A company that runs effective learning loops will achieve two things at once. It wins trust across internal and external stakeholders who can see for themselves that the company is living its SOI. And it builds its capacity to learn and improve in real time by tackling root causes.
It is this capacity to learn and improve, and to do it by bringing everyone along with you, that distinguishes ineffective from effective measurement. Instead of stopping with metrics one sees in social impact reports – indicators like “lives touched” and “trainings delivered” –SOI-led companies publish all those activity and output indicators (they have their place), but more importantly they track and report the quality of engagement with stakeholders, the extent to which learning loops are discovering and amplifying proven solutions.
Measuring social change depends upon a guiding star, a call to action, against which we collect and review evidence. Companies that are transitioning to being SOI-led have a top-line metric – The SOI Alignment Rate – that could literally change the way we change the world: The average number of weeks it takes for a learning loop to discover and implement a solution to a root cause problem, to the satisfaction of the constituents of the problem/solution.
This mock-up of a 21st century top-level dashboard shows how a business lives into the integration of social and economic strategies. Of course, it will also have detailed metrics on commercial and overall business performance.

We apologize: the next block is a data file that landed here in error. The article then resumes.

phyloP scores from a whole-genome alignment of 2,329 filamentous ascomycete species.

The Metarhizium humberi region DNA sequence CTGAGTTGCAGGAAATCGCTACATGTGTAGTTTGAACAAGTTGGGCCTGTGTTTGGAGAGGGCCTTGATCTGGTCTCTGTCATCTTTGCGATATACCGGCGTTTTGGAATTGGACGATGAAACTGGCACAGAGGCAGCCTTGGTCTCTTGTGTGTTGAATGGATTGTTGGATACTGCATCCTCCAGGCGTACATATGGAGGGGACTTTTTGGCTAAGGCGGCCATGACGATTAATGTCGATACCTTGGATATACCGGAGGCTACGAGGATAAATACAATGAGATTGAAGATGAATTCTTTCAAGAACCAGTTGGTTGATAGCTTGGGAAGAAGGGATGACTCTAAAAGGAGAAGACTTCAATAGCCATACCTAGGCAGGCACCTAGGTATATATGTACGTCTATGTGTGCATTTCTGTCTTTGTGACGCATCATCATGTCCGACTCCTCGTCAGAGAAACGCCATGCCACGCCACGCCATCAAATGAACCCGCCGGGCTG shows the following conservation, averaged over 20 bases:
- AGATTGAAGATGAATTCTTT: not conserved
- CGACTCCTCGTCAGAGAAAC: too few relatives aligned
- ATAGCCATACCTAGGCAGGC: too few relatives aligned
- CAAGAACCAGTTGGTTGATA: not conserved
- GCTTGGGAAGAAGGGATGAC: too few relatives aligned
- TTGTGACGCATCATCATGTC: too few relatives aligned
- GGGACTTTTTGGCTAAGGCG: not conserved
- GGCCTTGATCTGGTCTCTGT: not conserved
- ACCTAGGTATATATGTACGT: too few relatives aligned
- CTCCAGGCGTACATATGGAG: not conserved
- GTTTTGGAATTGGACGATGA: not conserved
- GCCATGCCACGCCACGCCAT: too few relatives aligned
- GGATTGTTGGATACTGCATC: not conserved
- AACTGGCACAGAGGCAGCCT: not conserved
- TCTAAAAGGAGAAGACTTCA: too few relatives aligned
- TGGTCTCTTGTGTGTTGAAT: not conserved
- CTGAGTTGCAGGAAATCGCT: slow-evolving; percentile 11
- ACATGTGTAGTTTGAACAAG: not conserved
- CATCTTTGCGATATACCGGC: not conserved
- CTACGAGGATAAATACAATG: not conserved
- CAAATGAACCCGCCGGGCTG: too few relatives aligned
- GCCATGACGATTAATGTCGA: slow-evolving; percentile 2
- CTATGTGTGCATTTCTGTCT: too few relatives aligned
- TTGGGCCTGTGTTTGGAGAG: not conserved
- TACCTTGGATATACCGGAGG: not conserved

This dashboard tells us:
- How long it takes, on average, for a learning loop to solve a problem in the company’s transition to sustainability.
- The company has a healthy balance between learning loops of two types, those that are after a fix with what is now available to the company (remedy) and those that will require the company to create something new, normally reaching to address larger constraints in the wider ecosystem (innovate).
- The company also has a healthy spread across the life cycle of any solution: (a) testing different possible solutions (diversify); (b) making a decision as to which tests are the most promising (select); and (c) implementing proven solutions (amplify).
- The company also has a solid profile of stakeholder engagement with the assessments. Twenty-eight percent of those engaging are making suggestions. Three-quarters of those answering surveys are repeaters. A fifth are new. If I were the CEO here, I would want to push for a higher percentage of suggesters.
- Impressively, the response rate to micro-surveys is going up, and in the last quarter 71% of people who received a survey answered it. That is a strong signal that people believe that their opinions matter in the company’s process of learning and improving.
I’ll close with a prediction. COVID has underlined the fragility of the national and global economy and brought the systemic nature of injustice clearly into view. SOI-led businesses will be help to bring us back to our roots in adaptive and caring resilience. SOI businesses will close the wealth gap, create opportunities for communities and individuals on the margin, clean up the environment (leading to better health for all), and all along do so in ways that capture the carbon from our atmosphere and bring balance back to nature’s diverse ecosystems.